Monday 24 October 2016

Off The Ball: Tim Sherwood has put life back into Villa after near-death experience

Michael McCarthy

Published 13/05/2015 | 02:30

Tim Sherwood has replaced apathy with excitement at Aston Villa
Tim Sherwood has replaced apathy with excitement at Aston Villa

In an early episode of 'The Sopranos', Tony is so depressed that he's virtually slipped into a comatose state when two hitmen attempt to shoot him, and, suddenly, he's jolted into life for the first time in days. It took an actual brush with death to snap him out of his funk.

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That's been my experience as an Aston Villa fan this season.

Fair enough, being a Villa fan isn't quite as serious a problem as being a fictional mafia boss fighting depression and getting shot, but it certainly has its similarities.

Ever since the all-too-brief hint of Champions League qualification in the Martin O'Neill era, supporting Villa has been about as exciting as a Jim Gavin press conference ahead of a Leinster quarter-final against Longford or Offaly.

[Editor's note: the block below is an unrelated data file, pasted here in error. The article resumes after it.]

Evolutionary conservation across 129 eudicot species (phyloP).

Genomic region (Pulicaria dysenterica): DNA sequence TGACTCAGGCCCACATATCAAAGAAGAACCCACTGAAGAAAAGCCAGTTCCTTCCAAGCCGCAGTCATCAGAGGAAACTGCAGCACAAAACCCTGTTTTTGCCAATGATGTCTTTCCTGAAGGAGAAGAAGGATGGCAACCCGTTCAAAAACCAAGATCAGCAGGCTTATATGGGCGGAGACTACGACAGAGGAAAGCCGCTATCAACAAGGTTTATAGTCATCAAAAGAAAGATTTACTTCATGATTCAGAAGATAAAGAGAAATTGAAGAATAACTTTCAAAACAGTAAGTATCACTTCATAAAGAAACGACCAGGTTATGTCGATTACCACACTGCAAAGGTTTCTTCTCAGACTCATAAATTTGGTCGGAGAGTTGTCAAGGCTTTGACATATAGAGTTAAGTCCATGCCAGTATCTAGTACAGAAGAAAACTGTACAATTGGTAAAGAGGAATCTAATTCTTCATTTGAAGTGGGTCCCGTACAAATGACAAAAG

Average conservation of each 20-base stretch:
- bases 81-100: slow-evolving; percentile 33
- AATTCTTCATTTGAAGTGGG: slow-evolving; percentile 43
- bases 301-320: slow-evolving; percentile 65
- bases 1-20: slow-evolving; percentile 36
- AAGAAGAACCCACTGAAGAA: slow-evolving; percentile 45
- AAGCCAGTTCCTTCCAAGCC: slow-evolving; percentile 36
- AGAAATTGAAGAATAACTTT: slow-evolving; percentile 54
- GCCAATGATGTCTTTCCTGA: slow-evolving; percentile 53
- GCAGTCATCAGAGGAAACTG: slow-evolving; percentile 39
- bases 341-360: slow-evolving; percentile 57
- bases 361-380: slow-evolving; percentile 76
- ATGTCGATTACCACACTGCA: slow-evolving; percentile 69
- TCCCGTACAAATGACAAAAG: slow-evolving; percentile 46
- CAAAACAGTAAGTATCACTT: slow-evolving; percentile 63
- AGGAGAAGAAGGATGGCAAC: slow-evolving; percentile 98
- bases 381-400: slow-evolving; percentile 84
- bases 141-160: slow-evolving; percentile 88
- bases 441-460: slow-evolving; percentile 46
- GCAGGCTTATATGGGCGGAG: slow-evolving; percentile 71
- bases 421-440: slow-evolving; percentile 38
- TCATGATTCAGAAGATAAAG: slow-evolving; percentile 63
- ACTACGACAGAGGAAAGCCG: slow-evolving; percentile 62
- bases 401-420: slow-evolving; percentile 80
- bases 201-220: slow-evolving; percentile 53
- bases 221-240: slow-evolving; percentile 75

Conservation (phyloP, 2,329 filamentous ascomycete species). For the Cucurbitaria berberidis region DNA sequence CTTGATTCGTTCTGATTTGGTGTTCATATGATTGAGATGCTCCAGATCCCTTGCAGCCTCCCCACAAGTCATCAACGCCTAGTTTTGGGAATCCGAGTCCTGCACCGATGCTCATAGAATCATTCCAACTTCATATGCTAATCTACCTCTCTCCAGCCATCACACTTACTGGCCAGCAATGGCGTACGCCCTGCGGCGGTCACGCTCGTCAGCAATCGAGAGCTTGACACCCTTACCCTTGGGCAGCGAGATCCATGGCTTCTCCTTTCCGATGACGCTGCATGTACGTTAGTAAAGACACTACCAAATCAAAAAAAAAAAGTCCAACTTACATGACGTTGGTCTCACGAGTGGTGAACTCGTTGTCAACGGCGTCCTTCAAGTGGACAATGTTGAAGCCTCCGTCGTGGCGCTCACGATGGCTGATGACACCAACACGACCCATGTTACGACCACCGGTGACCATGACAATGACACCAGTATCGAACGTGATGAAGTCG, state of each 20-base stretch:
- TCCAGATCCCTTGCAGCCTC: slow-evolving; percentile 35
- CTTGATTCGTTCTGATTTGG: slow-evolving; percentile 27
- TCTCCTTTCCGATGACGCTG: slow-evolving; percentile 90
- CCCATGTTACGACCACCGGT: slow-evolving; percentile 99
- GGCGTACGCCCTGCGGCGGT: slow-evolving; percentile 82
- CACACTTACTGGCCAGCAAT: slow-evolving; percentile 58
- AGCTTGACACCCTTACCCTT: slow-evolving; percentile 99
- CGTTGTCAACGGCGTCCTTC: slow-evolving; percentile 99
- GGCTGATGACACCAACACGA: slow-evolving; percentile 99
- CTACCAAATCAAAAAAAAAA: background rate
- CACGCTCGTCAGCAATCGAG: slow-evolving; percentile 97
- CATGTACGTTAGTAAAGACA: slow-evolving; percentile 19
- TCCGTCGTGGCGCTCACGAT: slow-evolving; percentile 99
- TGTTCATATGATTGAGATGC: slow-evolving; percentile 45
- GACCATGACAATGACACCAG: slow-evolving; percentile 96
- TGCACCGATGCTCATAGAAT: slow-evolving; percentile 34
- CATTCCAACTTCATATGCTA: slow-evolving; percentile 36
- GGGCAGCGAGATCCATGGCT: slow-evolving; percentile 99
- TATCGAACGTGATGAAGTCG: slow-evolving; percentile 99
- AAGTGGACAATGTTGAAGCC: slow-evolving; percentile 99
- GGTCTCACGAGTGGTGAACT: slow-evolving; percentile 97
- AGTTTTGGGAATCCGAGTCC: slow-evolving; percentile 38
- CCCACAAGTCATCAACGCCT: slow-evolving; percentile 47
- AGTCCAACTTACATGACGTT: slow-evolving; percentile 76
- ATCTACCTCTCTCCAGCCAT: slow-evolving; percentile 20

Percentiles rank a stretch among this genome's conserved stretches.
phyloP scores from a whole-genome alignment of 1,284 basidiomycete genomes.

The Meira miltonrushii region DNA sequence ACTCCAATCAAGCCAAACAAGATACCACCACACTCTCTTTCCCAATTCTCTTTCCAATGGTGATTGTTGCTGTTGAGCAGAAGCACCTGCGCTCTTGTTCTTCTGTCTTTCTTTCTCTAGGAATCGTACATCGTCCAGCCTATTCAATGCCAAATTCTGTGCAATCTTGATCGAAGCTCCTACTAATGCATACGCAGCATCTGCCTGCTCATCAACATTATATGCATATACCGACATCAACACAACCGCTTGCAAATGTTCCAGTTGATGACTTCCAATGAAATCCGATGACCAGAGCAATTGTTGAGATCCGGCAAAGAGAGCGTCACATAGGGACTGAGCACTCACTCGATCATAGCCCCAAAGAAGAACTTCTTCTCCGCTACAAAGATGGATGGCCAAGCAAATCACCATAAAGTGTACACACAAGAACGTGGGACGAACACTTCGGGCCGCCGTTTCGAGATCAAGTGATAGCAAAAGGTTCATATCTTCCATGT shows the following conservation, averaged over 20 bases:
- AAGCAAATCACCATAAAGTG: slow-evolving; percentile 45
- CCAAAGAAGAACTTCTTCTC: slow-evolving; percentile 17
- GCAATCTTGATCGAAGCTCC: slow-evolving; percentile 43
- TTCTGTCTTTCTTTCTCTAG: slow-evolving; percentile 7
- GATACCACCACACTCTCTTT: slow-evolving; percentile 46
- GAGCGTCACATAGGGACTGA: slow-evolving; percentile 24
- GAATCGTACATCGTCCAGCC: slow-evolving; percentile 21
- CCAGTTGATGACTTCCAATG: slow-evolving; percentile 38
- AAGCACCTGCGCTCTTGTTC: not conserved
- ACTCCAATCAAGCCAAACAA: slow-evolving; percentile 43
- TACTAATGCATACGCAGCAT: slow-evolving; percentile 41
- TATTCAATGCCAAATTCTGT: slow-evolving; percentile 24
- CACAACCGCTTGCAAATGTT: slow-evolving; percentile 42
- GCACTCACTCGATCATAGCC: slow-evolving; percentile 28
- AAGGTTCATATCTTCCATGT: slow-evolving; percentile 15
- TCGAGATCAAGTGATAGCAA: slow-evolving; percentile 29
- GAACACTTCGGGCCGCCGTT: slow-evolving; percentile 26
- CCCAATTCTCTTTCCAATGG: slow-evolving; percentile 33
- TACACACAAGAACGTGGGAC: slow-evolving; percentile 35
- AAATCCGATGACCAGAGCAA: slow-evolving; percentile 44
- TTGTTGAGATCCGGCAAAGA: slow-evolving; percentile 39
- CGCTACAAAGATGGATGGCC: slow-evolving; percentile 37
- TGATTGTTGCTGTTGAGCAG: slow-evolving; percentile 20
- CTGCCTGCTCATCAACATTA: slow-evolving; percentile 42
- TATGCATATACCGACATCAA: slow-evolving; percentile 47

You try to hang in there for as long as you can, but through the years of Gerard Houllier, Alex McLeish and Paul Lambert, it was tough to care.

Then, out of nowhere, apathy was replaced by a very real fear. We could not score a goal to save our lives and were going to be relegated.

Instantly, my lifelong support for the club mattered again. I might not have cared before but at least they were always going to be there. Now this was in danger and I was back in, in a big way. Since then, I've watched virtually every game, and it's been incredibly rewarding.

The Tim Sherwood circus has made Villa interesting again.

We've seen the emergence of Jack Grealish, the goals of Christian Benteke, the Lazarus-like return of Shay Given, an FA Cup run all the way to the final and, most likely, Premier League safety.


It's the most exciting the club have been in 20 years. I'm sure next year, it'll all be back to normal. They'll sell Benteke and finish 12th, without anyone noticing.

But I'm back in. They've earned that.

Every football supporter needs a good relegation scrap every now and then, just to jolt you back to life and help you remember why you love the game so much.

Irish Independent

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